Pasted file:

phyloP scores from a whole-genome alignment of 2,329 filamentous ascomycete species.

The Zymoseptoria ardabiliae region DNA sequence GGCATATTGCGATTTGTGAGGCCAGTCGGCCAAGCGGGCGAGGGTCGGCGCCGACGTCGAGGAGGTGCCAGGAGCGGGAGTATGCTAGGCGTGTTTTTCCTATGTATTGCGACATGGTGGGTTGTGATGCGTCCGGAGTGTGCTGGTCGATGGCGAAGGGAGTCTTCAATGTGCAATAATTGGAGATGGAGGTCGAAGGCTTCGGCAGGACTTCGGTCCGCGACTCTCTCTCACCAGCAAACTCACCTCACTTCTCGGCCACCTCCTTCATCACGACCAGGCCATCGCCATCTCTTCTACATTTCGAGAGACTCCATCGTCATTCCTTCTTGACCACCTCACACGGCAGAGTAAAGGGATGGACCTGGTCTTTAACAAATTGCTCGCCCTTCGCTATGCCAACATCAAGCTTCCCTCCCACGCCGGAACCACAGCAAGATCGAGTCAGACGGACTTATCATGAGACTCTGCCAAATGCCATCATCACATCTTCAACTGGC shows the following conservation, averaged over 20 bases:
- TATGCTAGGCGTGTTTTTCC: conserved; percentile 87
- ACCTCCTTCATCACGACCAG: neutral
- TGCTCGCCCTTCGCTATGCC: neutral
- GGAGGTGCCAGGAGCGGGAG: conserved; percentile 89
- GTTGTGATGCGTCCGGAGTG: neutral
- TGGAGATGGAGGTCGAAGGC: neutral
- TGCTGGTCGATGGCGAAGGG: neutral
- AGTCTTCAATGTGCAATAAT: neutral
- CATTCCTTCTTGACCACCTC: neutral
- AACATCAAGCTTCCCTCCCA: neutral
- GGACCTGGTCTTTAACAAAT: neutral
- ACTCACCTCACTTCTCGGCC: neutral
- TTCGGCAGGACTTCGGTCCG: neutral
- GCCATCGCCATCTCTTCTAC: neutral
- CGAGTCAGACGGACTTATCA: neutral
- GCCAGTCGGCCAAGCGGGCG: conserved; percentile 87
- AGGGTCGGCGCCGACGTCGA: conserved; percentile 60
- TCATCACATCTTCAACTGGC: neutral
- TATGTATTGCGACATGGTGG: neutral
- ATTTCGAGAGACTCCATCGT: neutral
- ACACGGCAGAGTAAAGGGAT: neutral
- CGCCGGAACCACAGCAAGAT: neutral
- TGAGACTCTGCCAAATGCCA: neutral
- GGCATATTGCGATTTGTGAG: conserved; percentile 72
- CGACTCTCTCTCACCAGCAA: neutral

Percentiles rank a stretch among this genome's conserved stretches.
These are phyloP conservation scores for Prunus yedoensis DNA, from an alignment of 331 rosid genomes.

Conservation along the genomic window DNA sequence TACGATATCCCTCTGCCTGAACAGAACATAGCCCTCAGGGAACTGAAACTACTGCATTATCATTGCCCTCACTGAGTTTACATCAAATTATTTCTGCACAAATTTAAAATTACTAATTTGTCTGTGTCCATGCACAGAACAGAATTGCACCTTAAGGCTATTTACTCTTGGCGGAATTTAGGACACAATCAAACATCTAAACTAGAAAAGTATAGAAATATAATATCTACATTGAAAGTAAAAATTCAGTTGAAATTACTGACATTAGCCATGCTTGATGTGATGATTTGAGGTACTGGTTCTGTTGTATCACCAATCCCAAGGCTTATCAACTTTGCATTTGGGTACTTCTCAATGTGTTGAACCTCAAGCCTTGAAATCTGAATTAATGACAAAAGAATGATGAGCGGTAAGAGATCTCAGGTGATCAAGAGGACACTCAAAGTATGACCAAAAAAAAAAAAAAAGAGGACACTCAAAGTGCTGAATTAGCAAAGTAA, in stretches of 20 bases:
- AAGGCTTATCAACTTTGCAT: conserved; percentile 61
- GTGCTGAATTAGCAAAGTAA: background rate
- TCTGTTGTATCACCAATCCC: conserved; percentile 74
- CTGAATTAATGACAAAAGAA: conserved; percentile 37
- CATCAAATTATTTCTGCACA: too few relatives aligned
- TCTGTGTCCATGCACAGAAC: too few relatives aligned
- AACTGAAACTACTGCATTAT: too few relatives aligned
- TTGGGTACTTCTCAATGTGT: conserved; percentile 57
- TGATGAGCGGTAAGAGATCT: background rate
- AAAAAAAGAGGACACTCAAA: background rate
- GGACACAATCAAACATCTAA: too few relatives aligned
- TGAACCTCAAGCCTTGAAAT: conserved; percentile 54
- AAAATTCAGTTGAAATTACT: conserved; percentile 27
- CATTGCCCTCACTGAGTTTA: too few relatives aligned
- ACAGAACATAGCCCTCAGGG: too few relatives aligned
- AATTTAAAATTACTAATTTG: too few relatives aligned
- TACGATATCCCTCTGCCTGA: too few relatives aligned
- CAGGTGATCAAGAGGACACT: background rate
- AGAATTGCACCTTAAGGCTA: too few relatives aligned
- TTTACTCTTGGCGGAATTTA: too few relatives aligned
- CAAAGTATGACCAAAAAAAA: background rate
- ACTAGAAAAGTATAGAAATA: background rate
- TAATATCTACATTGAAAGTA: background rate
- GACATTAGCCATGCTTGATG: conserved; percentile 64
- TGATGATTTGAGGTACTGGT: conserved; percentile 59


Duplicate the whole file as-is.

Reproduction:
phyloP scores from a whole-genome alignment of 2,329 filamentous ascomycete species.

The Zymoseptoria ardabiliae region DNA sequence GGCATATTGCGATTTGTGAGGCCAGTCGGCCAAGCGGGCGAGGGTCGGCGCCGACGTCGAGGAGGTGCCAGGAGCGGGAGTATGCTAGGCGTGTTTTTCCTATGTATTGCGACATGGTGGGTTGTGATGCGTCCGGAGTGTGCTGGTCGATGGCGAAGGGAGTCTTCAATGTGCAATAATTGGAGATGGAGGTCGAAGGCTTCGGCAGGACTTCGGTCCGCGACTCTCTCTCACCAGCAAACTCACCTCACTTCTCGGCCACCTCCTTCATCACGACCAGGCCATCGCCATCTCTTCTACATTTCGAGAGACTCCATCGTCATTCCTTCTTGACCACCTCACACGGCAGAGTAAAGGGATGGACCTGGTCTTTAACAAATTGCTCGCCCTTCGCTATGCCAACATCAAGCTTCCCTCCCACGCCGGAACCACAGCAAGATCGAGTCAGACGGACTTATCATGAGACTCTGCCAAATGCCATCATCACATCTTCAACTGGC shows the following conservation, averaged over 20 bases:
- TATGCTAGGCGTGTTTTTCC: conserved; percentile 87
- ACCTCCTTCATCACGACCAG: neutral
- TGCTCGCCCTTCGCTATGCC: neutral
- GGAGGTGCCAGGAGCGGGAG: conserved; percentile 89
- GTTGTGATGCGTCCGGAGTG: neutral
- TGGAGATGGAGGTCGAAGGC: neutral
- TGCTGGTCGATGGCGAAGGG: neutral
- AGTCTTCAATGTGCAATAAT: neutral
- CATTCCTTCTTGACCACCTC: neutral
- AACATCAAGCTTCCCTCCCA: neutral
- GGACCTGGTCTTTAACAAAT: neutral
- ACTCACCTCACTTCTCGGCC: neutral
- TTCGGCAGGACTTCGGTCCG: neutral
- GCCATCGCCATCTCTTCTAC: neutral
- CGAGTCAGACGGACTTATCA: neutral
- GCCAGTCGGCCAAGCGGGCG: conserved; percentile 87
- AGGGTCGGCGCCGACGTCGA: conserved; percentile 60
- TCATCACATCTTCAACTGGC: neutral
- TATGTATTGCGACATGGTGG: neutral
- ATTTCGAGAGACTCCATCGT: neutral
- ACACGGCAGAGTAAAGGGAT: neutral
- CGCCGGAACCACAGCAAGAT: neutral
- TGAGACTCTGCCAAATGCCA: neutral
- GGCATATTGCGATTTGTGAG: conserved; percentile 72
- CGACTCTCTCTCACCAGCAA: neutral

Percentiles rank a stretch among this genome's conserved stretches.
These are phyloP conservation scores for Prunus yedoensis DNA, from an alignment of 331 rosid genomes.

Conservation along the genomic window DNA sequence TACGATATCCCTCTGCCTGAACAGAACATAGCCCTCAGGGAACTGAAACTACTGCATTATCATTGCCCTCACTGAGTTTACATCAAATTATTTCTGCACAAATTTAAAATTACTAATTTGTCTGTGTCCATGCACAGAACAGAATTGCACCTTAAGGCTATTTACTCTTGGCGGAATTTAGGACACAATCAAACATCTAAACTAGAAAAGTATAGAAATATAATATCTACATTGAAAGTAAAAATTCAGTTGAAATTACTGACATTAGCCATGCTTGATGTGATGATTTGAGGTACTGGTTCTGTTGTATCACCAATCCCAAGGCTTATCAACTTTGCATTTGGGTACTTCTCAATGTGTTGAACCTCAAGCCTTGAAATCTGAATTAATGACAAAAGAATGATGAGCGGTAAGAGATCTCAGGTGATCAAGAGGACACTCAAAGTATGACCAAAAAAAAAAAAAAAGAGGACACTCAAAGTGCTGAATTAGCAAAGTAA, in stretches of 20 bases:
- AAGGCTTATCAACTTTGCAT: conserved; percentile 61
- GTGCTGAATTAGCAAAGTAA: background rate
- TCTGTTGTATCACCAATCCC: conserved; percentile 74
- CTGAATTAATGACAAAAGAA: conserved; percentile 37
- CATCAAATTATTTCTGCACA: too few relatives aligned
- TCTGTGTCCATGCACAGAAC: too few relatives aligned
- AACTGAAACTACTGCATTAT: too few relatives aligned
- TTGGGTACTTCTCAATGTGT: conserved; percentile 57
- TGATGAGCGGTAAGAGATCT: background rate
- AAAAAAAGAGGACACTCAAA: background rate
- GGACACAATCAAACATCTAA: too few relatives aligned
- TGAACCTCAAGCCTTGAAAT: conserved; percentile 54
- AAAATTCAGTTGAAATTACT: conserved; percentile 27
- CATTGCCCTCACTGAGTTTA: too few relatives aligned
- ACAGAACATAGCCCTCAGGG: too few relatives aligned
- AATTTAAAATTACTAATTTG: too few relatives aligned
- TACGATATCCCTCTGCCTGA: too few relatives aligned
- CAGGTGATCAAGAGGACACT: background rate
- AGAATTGCACCTTAAGGCTA: too few relatives aligned
- TTTACTCTTGGCGGAATTTA: too few relatives aligned
- CAAAGTATGACCAAAAAAAA: background rate
- ACTAGAAAAGTATAGAAATA: background rate
- TAATATCTACATTGAAAGTA: background rate
- GACATTAGCCATGCTTGATG: conserved; percentile 64
- TGATGATTTGAGGTACTGGT: conserved; percentile 59